A and A's Movie A Day

Watching movies until we run out.

The Wiz

August 28, 2010

The Wiz

This movie makes me miss my friend Tez from grade school. Way back in the seventies when this came out Tez was one of my best friends. He and Kenny and Kim and I would spend every recess together (when the teachers forced me out of the loft in the library where I used to hide) climbing about on the jungle gym behind our school. We were “The Monkey Men.” (I may still have one of the cards we made for our little club.) In addition to being the coolest and the most athletic kid in our class Tez was a fantastic dancer and a huge, huge fan of Michael Jackson. He was the first one in our class to own the Thriller album (although of course we all owned it eventually.) I first saw this movie with him, probably around 1981 or so, and although almost everything in the movie that is cool and unique went right over my nine-year-old head I couldn’t help being infected by his enthusiasm for the movie.

My memories of that first viewing are full of confusion. I knew nothing of New York, so the Oz depicted here was totally alien to me. It was more frightening and strange than ever the Oz in the 1939 version was. Neither was I familiar with Motown or funk or anything to do with black culture in the seventies. I was at that age only just discovering that other families lived in ways different from mine. I remember being baffled and frightened by this movie with all its completely unfamiliar imagery. Even so I couldn’t help loving the music and excitement of the movie. How can you help but bop along to “Ease on Down the Road” and “Brand New Day?”

This movie is an amazing contrast to yesterday’s. As with The Producers this is an adaptation for the screen of a stage play, but this movie is so extravagant and such a thrilling spectacle that it overwhelms you. The big dance numbers featured here are bigger than anything that could be held by a mere stage. The sets are gargantuan – colossal. When Dorothy first arrives in Oz Munchkin Land is a big playground and the Munchkins are trapped by the Wicked Witch of the East in graffiti. The playground set dwarfs the dancers with their hula hoops and skateboards as they dance for joy at being released from their curse. The Emerald City itself is represented by a vast set on the World Trade Center plaza with hundreds of extras. Everything in this movie is a celebration of New York City and filmed on a scale that boggles the mind.

Let’s look at the Oz of the Wiz and how it is linked to New York. In this version of the story Dorothy is a young woman living with her aunt who hasn’t ever left the ghetto where they live. Aunt Em encourages her to go out and live, but Dorothy is a timid little thing and afraid of the big city. When she is whisked off to Oz she has to find that courage in herself as she has a grand adventure that travels through NYC landmarks. She finds the Scarecrow in a garden amongst the rubble in an abandoned lot in the ghetto (complete with crows which I don’t feel qualified to talk about with their clear reference to minstrelry.) The Tin man is in Coney Island. (I made a comment as we reached that part of the movie about Dorothy running into the Warriors, what with this being Coney Island in the seventies.) The Lion is one of the statues outside the New York City Library. The wild forests where the Lion proves his courage are the subway tunnels. The poppy fields are the decadent Times Square of the seventies, all sleaze and sex shops. And so on.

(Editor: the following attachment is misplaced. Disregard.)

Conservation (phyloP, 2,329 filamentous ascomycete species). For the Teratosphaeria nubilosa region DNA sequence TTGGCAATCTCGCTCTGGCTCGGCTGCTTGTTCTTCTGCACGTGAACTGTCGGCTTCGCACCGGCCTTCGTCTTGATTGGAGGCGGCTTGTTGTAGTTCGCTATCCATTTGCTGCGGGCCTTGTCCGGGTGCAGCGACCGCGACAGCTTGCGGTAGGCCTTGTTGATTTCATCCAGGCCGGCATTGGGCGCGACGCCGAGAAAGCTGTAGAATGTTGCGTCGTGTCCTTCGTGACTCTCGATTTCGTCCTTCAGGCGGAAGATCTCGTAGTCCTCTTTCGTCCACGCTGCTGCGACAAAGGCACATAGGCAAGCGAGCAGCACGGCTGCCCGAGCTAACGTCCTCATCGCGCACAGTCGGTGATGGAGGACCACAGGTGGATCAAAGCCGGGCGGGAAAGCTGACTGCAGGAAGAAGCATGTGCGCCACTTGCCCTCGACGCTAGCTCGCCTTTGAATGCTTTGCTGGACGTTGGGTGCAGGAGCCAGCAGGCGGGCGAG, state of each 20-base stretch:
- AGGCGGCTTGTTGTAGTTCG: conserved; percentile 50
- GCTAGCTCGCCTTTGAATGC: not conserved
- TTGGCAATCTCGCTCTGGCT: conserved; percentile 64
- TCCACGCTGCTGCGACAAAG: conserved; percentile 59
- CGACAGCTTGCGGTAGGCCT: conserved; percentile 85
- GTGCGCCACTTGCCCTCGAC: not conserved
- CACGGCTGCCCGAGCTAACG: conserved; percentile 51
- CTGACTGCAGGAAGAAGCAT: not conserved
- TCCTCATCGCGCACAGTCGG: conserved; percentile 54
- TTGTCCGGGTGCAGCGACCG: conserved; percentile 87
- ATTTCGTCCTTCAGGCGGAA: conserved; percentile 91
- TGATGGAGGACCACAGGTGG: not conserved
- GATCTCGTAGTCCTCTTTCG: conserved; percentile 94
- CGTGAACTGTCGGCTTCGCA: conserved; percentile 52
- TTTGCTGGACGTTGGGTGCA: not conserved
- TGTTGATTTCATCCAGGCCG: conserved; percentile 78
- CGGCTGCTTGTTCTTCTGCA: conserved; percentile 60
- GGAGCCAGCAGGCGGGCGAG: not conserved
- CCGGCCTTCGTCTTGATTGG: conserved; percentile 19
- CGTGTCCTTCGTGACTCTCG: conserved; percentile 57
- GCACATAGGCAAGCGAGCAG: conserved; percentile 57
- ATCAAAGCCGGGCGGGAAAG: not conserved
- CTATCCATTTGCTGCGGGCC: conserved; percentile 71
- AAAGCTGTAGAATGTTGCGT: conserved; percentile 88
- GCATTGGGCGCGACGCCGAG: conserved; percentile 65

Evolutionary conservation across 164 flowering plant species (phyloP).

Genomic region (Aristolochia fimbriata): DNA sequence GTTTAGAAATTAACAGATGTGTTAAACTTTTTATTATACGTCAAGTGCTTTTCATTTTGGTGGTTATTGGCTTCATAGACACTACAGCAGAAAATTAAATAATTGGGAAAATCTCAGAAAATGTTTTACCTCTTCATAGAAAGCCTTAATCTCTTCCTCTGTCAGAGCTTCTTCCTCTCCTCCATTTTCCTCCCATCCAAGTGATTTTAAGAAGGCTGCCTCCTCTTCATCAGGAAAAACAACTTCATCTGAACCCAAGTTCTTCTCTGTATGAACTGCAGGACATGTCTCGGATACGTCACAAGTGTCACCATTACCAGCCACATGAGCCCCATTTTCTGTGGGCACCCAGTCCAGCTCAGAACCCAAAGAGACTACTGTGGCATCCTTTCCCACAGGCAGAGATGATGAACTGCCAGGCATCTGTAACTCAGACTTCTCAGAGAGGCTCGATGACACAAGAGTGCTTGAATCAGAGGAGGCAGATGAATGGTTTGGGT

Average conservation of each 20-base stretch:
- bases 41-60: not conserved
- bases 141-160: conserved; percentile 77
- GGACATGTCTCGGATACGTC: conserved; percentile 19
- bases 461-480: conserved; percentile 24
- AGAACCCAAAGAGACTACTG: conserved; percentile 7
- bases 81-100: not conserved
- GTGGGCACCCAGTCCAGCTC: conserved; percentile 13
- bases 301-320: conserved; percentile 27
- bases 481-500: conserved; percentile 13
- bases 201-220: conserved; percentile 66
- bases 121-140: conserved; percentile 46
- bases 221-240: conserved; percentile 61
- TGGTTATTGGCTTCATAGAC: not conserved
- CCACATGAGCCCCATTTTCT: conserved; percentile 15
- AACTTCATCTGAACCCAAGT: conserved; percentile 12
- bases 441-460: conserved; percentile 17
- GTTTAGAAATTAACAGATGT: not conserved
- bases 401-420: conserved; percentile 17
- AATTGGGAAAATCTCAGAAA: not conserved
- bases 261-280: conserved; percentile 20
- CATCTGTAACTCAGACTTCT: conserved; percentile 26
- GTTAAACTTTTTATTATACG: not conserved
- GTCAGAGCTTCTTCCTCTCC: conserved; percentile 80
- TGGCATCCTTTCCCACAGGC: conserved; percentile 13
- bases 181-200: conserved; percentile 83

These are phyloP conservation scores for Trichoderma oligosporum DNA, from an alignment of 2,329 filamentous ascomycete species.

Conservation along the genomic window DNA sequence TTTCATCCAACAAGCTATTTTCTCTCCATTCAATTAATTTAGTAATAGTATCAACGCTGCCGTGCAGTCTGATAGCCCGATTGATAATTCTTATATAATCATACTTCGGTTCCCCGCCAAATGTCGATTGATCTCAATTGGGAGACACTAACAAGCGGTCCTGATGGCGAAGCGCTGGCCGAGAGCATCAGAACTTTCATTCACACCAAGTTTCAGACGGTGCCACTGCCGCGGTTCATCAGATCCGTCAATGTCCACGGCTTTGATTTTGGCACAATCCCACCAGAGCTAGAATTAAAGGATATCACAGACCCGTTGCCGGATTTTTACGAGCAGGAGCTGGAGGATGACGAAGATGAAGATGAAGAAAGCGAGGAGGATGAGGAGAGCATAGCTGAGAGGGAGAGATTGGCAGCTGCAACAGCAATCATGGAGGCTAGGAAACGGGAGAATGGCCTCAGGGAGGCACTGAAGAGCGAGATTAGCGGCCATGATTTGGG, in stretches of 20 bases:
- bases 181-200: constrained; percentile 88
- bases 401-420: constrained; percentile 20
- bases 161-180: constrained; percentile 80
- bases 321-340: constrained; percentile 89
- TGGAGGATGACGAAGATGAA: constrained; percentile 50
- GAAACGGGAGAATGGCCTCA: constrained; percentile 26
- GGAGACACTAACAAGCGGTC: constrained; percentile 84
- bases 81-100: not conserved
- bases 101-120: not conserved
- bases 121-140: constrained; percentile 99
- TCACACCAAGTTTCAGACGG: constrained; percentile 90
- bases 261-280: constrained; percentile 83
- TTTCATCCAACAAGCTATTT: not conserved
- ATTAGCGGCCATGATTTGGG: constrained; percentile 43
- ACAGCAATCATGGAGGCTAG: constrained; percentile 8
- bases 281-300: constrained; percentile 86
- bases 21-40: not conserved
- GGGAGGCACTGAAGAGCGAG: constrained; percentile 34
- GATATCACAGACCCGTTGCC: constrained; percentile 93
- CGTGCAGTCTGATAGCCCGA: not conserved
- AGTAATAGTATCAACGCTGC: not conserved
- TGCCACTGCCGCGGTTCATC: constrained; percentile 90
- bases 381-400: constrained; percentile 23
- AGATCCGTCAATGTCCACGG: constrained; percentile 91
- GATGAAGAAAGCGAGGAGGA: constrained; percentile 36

As a magical land for an epic adventure this sort of twisted and idealized New York City is a thrilling notion. It reminds me a little of the Dark Tower books of Stephen King. There’s this alternate world which has so much in common with our own and which actually tells us a little about the world that we live in.

Diana Ross as Dorothy is perfect. She is so fragile and terrified at the start of the movie that even a friendly family get-together practically sends her into a panic attack. By the end of the movie, with her final song “Home” she has become a powerful and self assured woman with such strength that even the Wizard himself begs her to help him. Diana is able to make this transformation entirely believable, and the way she completely commits herself to “Home,” belting it for all she is worth, really works for the whole arc of the movie.

Supporting her are Michael Jackson as the Scarecrow (the reason I first saw this movie, as I suspect it was for many people my age t the time.) Nipsey Russell as the Tin Man is a treat, particularly with his soulful “Slide Some Oil to Me.” Ted Ross fills out the bass in the quartet as the Cowardly Lion with a fun jazzy feel.

From start to end this is a thrilling, magical, overwhelming spectacle, with a great and important message about self confidence and the courage to live your own life. I’d like to thank Terrance Lawrence, wherever he is, for introducing me to it.

August 28, 2010 - Posted by | daily reviews | , , ,

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